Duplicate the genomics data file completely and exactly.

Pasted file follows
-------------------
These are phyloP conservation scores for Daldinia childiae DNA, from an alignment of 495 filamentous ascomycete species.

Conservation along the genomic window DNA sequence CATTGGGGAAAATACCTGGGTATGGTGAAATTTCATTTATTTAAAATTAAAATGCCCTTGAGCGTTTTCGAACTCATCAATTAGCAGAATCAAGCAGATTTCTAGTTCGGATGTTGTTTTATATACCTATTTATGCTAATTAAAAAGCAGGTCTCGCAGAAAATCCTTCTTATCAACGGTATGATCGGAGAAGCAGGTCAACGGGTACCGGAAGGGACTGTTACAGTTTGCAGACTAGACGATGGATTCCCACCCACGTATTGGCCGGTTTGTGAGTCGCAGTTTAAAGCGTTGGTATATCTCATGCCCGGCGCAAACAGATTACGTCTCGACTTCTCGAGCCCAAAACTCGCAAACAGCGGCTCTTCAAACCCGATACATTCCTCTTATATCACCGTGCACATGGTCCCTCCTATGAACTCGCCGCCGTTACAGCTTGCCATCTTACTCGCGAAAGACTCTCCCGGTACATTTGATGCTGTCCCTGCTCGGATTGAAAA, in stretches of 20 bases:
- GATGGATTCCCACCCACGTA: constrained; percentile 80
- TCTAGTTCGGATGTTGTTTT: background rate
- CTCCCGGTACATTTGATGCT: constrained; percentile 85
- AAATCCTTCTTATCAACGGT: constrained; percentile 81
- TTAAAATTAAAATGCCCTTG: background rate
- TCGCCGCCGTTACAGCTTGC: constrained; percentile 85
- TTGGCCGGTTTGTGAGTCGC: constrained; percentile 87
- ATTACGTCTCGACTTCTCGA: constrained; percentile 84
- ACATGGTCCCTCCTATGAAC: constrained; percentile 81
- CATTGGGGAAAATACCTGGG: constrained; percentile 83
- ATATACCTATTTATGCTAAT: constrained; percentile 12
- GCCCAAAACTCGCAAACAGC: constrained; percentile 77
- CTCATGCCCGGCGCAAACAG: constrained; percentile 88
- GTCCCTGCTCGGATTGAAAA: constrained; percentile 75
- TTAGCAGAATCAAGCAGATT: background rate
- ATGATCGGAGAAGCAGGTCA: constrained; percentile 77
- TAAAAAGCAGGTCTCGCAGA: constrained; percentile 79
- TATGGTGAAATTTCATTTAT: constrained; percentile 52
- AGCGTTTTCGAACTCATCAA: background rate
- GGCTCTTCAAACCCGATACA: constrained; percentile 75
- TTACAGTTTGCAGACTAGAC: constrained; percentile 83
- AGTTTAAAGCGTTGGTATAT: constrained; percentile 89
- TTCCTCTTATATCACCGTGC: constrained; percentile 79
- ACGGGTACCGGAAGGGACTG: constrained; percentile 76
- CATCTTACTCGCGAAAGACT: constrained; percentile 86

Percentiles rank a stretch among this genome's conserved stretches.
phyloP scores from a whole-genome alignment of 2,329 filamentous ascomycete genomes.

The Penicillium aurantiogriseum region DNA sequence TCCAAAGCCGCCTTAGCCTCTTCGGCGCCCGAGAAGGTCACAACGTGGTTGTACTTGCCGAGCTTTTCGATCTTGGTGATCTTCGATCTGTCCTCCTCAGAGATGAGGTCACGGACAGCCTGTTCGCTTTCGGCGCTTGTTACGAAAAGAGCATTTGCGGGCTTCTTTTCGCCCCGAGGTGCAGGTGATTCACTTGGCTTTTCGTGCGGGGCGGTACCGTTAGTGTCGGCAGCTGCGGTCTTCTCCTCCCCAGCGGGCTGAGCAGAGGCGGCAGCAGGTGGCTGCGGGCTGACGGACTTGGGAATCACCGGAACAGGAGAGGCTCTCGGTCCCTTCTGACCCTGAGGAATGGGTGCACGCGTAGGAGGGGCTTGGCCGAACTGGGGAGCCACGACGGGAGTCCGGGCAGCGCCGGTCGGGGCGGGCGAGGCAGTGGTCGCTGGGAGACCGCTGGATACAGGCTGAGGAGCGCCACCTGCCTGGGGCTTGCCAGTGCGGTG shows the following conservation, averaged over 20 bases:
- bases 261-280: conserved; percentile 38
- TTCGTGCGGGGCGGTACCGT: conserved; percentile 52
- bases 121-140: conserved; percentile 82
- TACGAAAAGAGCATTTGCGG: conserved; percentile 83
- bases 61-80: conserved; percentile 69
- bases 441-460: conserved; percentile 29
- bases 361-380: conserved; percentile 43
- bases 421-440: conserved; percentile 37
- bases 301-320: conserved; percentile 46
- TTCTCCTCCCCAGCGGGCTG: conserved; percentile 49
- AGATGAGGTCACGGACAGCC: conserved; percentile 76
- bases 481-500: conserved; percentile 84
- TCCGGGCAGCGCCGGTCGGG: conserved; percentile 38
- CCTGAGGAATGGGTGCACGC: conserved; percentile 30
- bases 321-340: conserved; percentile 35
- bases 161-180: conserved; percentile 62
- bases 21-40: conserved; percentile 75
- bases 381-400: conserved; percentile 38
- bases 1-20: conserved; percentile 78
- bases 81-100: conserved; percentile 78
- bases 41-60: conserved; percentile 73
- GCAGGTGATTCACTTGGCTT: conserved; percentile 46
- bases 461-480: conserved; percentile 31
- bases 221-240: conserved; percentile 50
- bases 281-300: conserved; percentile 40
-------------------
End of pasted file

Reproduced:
These are phyloP conservation scores for Daldinia childiae DNA, from an alignment of 495 filamentous ascomycete species.

Conservation along the genomic window DNA sequence CATTGGGGAAAATACCTGGGTATGGTGAAATTTCATTTATTTAAAATTAAAATGCCCTTGAGCGTTTTCGAACTCATCAATTAGCAGAATCAAGCAGATTTCTAGTTCGGATGTTGTTTTATATACCTATTTATGCTAATTAAAAAGCAGGTCTCGCAGAAAATCCTTCTTATCAACGGTATGATCGGAGAAGCAGGTCAACGGGTACCGGAAGGGACTGTTACAGTTTGCAGACTAGACGATGGATTCCCACCCACGTATTGGCCGGTTTGTGAGTCGCAGTTTAAAGCGTTGGTATATCTCATGCCCGGCGCAAACAGATTACGTCTCGACTTCTCGAGCCCAAAACTCGCAAACAGCGGCTCTTCAAACCCGATACATTCCTCTTATATCACCGTGCACATGGTCCCTCCTATGAACTCGCCGCCGTTACAGCTTGCCATCTTACTCGCGAAAGACTCTCCCGGTACATTTGATGCTGTCCCTGCTCGGATTGAAAA, in stretches of 20 bases:
- GATGGATTCCCACCCACGTA: constrained; percentile 80
- TCTAGTTCGGATGTTGTTTT: background rate
- CTCCCGGTACATTTGATGCT: constrained; percentile 85
- AAATCCTTCTTATCAACGGT: constrained; percentile 81
- TTAAAATTAAAATGCCCTTG: background rate
- TCGCCGCCGTTACAGCTTGC: constrained; percentile 85
- TTGGCCGGTTTGTGAGTCGC: constrained; percentile 87
- ATTACGTCTCGACTTCTCGA: constrained; percentile 84
- ACATGGTCCCTCCTATGAAC: constrained; percentile 81
- CATTGGGGAAAATACCTGGG: constrained; percentile 83
- ATATACCTATTTATGCTAAT: constrained; percentile 12
- GCCCAAAACTCGCAAACAGC: constrained; percentile 77
- CTCATGCCCGGCGCAAACAG: constrained; percentile 88
- GTCCCTGCTCGGATTGAAAA: constrained; percentile 75
- TTAGCAGAATCAAGCAGATT: background rate
- ATGATCGGAGAAGCAGGTCA: constrained; percentile 77
- TAAAAAGCAGGTCTCGCAGA: constrained; percentile 79
- TATGGTGAAATTTCATTTAT: constrained; percentile 52
- AGCGTTTTCGAACTCATCAA: background rate
- GGCTCTTCAAACCCGATACA: constrained; percentile 75
- TTACAGTTTGCAGACTAGAC: constrained; percentile 83
- AGTTTAAAGCGTTGGTATAT: constrained; percentile 89
- TTCCTCTTATATCACCGTGC: constrained; percentile 79
- ACGGGTACCGGAAGGGACTG: constrained; percentile 76
- CATCTTACTCGCGAAAGACT: constrained; percentile 86

Percentiles rank a stretch among this genome's conserved stretches.
phyloP scores from a whole-genome alignment of 2,329 filamentous ascomycete genomes.

The Penicillium aurantiogriseum region DNA sequence TCCAAAGCCGCCTTAGCCTCTTCGGCGCCCGAGAAGGTCACAACGTGGTTGTACTTGCCGAGCTTTTCGATCTTGGTGATCTTCGATCTGTCCTCCTCAGAGATGAGGTCACGGACAGCCTGTTCGCTTTCGGCGCTTGTTACGAAAAGAGCATTTGCGGGCTTCTTTTCGCCCCGAGGTGCAGGTGATTCACTTGGCTTTTCGTGCGGGGCGGTACCGTTAGTGTCGGCAGCTGCGGTCTTCTCCTCCCCAGCGGGCTGAGCAGAGGCGGCAGCAGGTGGCTGCGGGCTGACGGACTTGGGAATCACCGGAACAGGAGAGGCTCTCGGTCCCTTCTGACCCTGAGGAATGGGTGCACGCGTAGGAGGGGCTTGGCCGAACTGGGGAGCCACGACGGGAGTCCGGGCAGCGCCGGTCGGGGCGGGCGAGGCAGTGGTCGCTGGGAGACCGCTGGATACAGGCTGAGGAGCGCCACCTGCCTGGGGCTTGCCAGTGCGGTG shows the following conservation, averaged over 20 bases:
- bases 261-280: conserved; percentile 38
- TTCGTGCGGGGCGGTACCGT: conserved; percentile 52
- bases 121-140: conserved; percentile 82
- TACGAAAAGAGCATTTGCGG: conserved; percentile 83
- bases 61-80: conserved; percentile 69
- bases 441-460: conserved; percentile 29
- bases 361-380: conserved; percentile 43
- bases 421-440: conserved; percentile 37
- bases 301-320: conserved; percentile 46
- TTCTCCTCCCCAGCGGGCTG: conserved; percentile 49
- AGATGAGGTCACGGACAGCC: conserved; percentile 76
- bases 481-500: conserved; percentile 84
- TCCGGGCAGCGCCGGTCGGG: conserved; percentile 38
- CCTGAGGAATGGGTGCACGC: conserved; percentile 30
- bases 321-340: conserved; percentile 35
- bases 161-180: conserved; percentile 62
- bases 21-40: conserved; percentile 75
- bases 381-400: conserved; percentile 38
- bases 1-20: conserved; percentile 78
- bases 81-100: conserved; percentile 78
- bases 41-60: conserved; percentile 73
- GCAGGTGATTCACTTGGCTT: conserved; percentile 46
- bases 461-480: conserved; percentile 31
- bases 221-240: conserved; percentile 50
- bases 281-300: conserved; percentile 40